Cracks in SDS unity eventually became a split in 1969. The decision by the majority of its members to sever ties with the broader coalition of SDS would soon lead to the organization's demise. Mark's role in the split is something he greatly regrets. "To act as if we could build a true revolutionary, anti-imperialist movement at a time when what we really should have been doing was uniting as many people as possible to end the war was a terrible mistake," Mark exclaims, shaking his head and frowning. "It's like taking a victory and turning it into defeat."
Some reviews of Mark's book don't give much credence to his feelings of remorse. The New York Times review reads, "Rudd, a retired community college instructor in New Mexico with a penchant for understatement, admits he made some mistakes." When I ask if he'd seen the review, he says, "Yeah, fuck them." It’s a classic Mark response.
When I describe Mark's reaction to the review to my mom, she laughs. "You mean he didn't call them Nazis?"
The faction fighting continued after the SDS split. Mark became a part of the Weatherman sect, which pushed for an increasingly militaristic approach to activism. "I think that there's a kind of one-upmanship amongst young people when they start down this road of radicalism," Mark hypothesizes. "It becomes a question of who's more radical? Who's less radical?"
The Weathermen soon started practicing what they preached. During the "Days of Rage" in Chicago in 1969, Weathermen and women smashed store and car windows, clashed with police and tried to incite mayhem. The event accomplished few tangible effects beyond legal consequences. For Mark's role in the Days of Rage, he was slapped with several federal charges, including conspiracy to commit riots. If Mark had been convicted of the charges, he could have spent years in jail.
In March of 1970, three Weather people were killed when a bomb they were making accidentally went off. The bomb's intended target was a military ball in New Jersey. Mark played no part in the planned bombing, but he assented to it. "At that point, we had determined that there were no innocent Americans, at least no white ones," Mark writes in Underground. "They—we—all played some part in the atrocity of Vietnam ... ."
By the end of 1970, Mark was in hiding, or "underground." He kept his contact with others to a minimum and only saw those he trusted. The FBI was looking for him and he knew he had to lay low if he wanted to avoid being arrested. It was during this time of isolation that he decided to reconnect with my mom. Through an aboveground contact, Mark setup a meeting with her. "I was incredibly lonely," Mark says. "I think we still loved each other on some levels. We were very close."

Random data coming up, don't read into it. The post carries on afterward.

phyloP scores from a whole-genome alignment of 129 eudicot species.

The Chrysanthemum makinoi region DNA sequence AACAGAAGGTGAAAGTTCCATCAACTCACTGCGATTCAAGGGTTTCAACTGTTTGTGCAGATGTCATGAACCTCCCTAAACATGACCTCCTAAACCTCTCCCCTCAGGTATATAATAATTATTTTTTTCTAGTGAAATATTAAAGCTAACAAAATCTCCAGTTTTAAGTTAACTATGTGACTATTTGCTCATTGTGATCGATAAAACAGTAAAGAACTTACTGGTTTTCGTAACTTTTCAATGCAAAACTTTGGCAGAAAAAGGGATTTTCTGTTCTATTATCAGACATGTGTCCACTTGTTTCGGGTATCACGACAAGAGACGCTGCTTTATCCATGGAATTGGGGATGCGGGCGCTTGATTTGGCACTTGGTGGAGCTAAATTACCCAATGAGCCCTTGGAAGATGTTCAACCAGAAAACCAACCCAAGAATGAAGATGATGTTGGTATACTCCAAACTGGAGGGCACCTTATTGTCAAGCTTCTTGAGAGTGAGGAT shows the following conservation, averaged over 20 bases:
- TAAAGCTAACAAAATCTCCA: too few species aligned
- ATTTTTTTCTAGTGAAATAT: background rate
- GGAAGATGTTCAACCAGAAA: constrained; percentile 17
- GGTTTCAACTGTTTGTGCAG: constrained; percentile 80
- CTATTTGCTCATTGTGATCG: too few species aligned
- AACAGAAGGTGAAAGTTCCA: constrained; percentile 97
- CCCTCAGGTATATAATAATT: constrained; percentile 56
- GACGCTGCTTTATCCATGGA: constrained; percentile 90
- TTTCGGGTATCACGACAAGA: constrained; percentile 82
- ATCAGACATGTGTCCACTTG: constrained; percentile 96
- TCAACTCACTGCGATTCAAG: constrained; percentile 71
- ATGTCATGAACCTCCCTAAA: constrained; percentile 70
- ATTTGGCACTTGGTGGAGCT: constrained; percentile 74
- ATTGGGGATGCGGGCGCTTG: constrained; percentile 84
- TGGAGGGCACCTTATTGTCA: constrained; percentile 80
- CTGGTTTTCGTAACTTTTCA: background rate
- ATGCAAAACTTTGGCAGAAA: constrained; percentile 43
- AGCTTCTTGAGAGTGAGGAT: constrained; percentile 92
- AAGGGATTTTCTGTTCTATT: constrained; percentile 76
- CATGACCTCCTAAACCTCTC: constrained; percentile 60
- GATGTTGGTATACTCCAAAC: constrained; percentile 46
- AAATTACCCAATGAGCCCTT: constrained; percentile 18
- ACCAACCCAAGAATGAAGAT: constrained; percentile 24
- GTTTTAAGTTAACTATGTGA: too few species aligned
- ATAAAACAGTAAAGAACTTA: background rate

My mom agreed to join Mark living underground. It meant they had to assume false identities, like "Victor and Irene Kelso," and move a handful of times to places like Santa Fe, suburban Pennsylvania, New York and Philadelphia over the course of seven years. Mark was still facing federal conspiracy charges, and my mom could have been booked for harboring a fugitive. Both could have done jail time if they had been caught. She knew the risks, but my mom wanted to continue a relationship with Mark, and she was willing to roll the dice.
Despite the legal hot soup Mark and my mom would have fallen into had they been taken in, being captured was not her primary concern. "I wasn't so afraid of getting busted as I was afraid of us having to move so we wouldn't get busted," my mom explains as the shrill bark of her Border Terrier pierces the air in her living room. "I liked being settled down, and we always tried to have a life wherever we were."
Moving meant having to pick up and leave quickly, usually in a couple of weeks. "You had to make up good stories to tell the people who had become your neighbors and friends about why you were suddenly leaving," my mom recounts. "It was just hard and stressful. I didn't like lying."
My mom rarely talks to me about her days underground. She's a private person, and she asserted repeatedly that she would never give an interview to anyone except me. She doesn't seem like the type of person who would embark on a dangerous adventure like going underground. We canceled a trip to Oregon last winter because she feared the record snowfall would ruin the vacation. She's a meticulous planner who likes structure and organization. But when she knows what she wants, she usually obtains it. Staying with Mark was important to her, and if going underground is what it took to stick with him, that's what she was going to do.